of Flying and Brewing
At the top of this page, it says something about Alan and I wanting to find some interesting aeroplanes and beers. This post is to prove we're on the right track :-)
First up, some flying. It was Kingsbury Fly-in last weekend, at which we were looking forward to seeing some interesting vintage aircraft, both resident and visiting. Unfortunately the weather was decidedly iffy first thing and the clouds remained dull and overcast all day. However they did stay relatively high up which meant that flying could proceed, but visitor numbers were down nonetheless.
There's a nice chap with a Great Lakes who had promised me a flight in exchange for some pictures, so here's me in the front seat, about to enjoy half an hour of cruising over the Texas countryside with a couple of wingovers thrown in for good measure. We flew to Lockhart for some fuel and general adventure, then back to Kingsbury.
Once back on the ground, I was then bundled into a Cub with the intention of doing some air-to-air shots of a Rearwin Sportster. It was decided that I'd have much better camera range if I sat sideways, so here's me in a very unorthodox flying position!:
Yes, that is how we flew, with my legs dangling out. Cubs only go about 60 mph so it's just like driving my Jeep with the top down. (I do tend to stay inside the Jeep though) Click here to see the results.
So that was a fun day :-)
Right, I promised you brewing earlier so here we go. Alan has been making lots of tasty brews right here at home and yesterday saw the latest batch being created.
We start with a visit to Austin Homebrew Supply to buy a mini-mash kit. This consists of a big tub of malt extract, a bag of grain and some yeast and hops. The exact recipe will depend on the beer style that you're brewing but the actual brew is done in a big metal pot. You boil water with the grain in for an hour or so, then remove the grain and pour in the malt extract, then boil it for another hour or so, adding hops at various intervals as required.
Here's the brew pot assembly with the grain bag in place:
Note the attendant giant grasshopper just below the gas bottle. We had a group of these hanging around and watching us brew. They seem to like watching things happen; we went out later on and they'd all gone when we came back - obviously bored and gone to find something else to look at ;-) Here's a closer view:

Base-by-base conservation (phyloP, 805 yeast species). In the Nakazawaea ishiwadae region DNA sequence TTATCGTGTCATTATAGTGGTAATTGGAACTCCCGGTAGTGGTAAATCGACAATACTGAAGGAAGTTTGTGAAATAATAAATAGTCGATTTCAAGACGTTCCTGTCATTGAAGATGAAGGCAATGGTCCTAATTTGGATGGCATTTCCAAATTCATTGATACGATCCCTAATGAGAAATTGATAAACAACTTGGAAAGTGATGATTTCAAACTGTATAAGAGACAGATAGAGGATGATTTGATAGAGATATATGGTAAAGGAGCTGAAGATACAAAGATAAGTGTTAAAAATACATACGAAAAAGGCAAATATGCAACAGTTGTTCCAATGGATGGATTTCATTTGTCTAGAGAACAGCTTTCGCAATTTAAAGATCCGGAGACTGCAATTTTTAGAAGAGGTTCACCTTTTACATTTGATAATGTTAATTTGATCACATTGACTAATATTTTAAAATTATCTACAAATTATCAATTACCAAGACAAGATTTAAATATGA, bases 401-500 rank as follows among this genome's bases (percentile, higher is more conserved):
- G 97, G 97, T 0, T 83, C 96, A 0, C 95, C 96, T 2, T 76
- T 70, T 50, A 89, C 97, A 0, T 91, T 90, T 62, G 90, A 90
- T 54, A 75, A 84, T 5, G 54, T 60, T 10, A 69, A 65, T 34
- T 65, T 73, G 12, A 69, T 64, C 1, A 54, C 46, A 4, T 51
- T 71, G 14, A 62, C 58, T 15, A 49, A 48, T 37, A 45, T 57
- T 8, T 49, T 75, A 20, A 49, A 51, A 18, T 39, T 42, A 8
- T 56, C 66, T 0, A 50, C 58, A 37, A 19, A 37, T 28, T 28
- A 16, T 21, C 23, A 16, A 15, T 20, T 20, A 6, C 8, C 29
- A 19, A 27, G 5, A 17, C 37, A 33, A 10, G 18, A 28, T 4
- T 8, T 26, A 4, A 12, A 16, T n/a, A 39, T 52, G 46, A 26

The quarter next to it for scale is slightly bigger than a UK 10p, for our British readers.
Anyway, back to brewing. Once the boiling is done, you cool the wort (in the sink, with ice in water that you dunk the whole pot into) until it is down to 80F. Then you pour the whole lot into the brewing vessel. We use a 5-gallon plastic bucket. You attempt to measure the original gravity with a hygrometer. The one we brewed yesterday was a strong'un though and had way too many bubbles so too bad! Now we throw in the yeast (two phials this time, it's a doozer, this one - usually one phial is sufficient) and put the lid onto the bucket. The lid has an airlock to allow CO2 gas to escape. Stick it in the cupboard and wait for a day. By then you should see lots of bubbles rising through the airlock and then your beer is on the way!
After a week, the beer is siphoned into a secondary brewing vessel. In our case this is a plastic carboy bottle. It then sits for another couple of weeks.
Then it's time for kegging the beer! We use a keg rather than bottling it; much less hassle. In true Blue Peter tradition, here's one we prepared earlier (the blue topped cylinder; the smaller one is a CO2 cylinder):
This is one we just started drinking, that Alan made three weeks back. It's an IPA and is the best one Alan's done yet. Very nice it is! We decided to carbonate it naturally this time with extra sugar (the other way is to force-carbonate with the CO2) and it's worked very well.
And look, there's a few other bottles of tasty malt beverage in there too. How did they get in there, I wonder?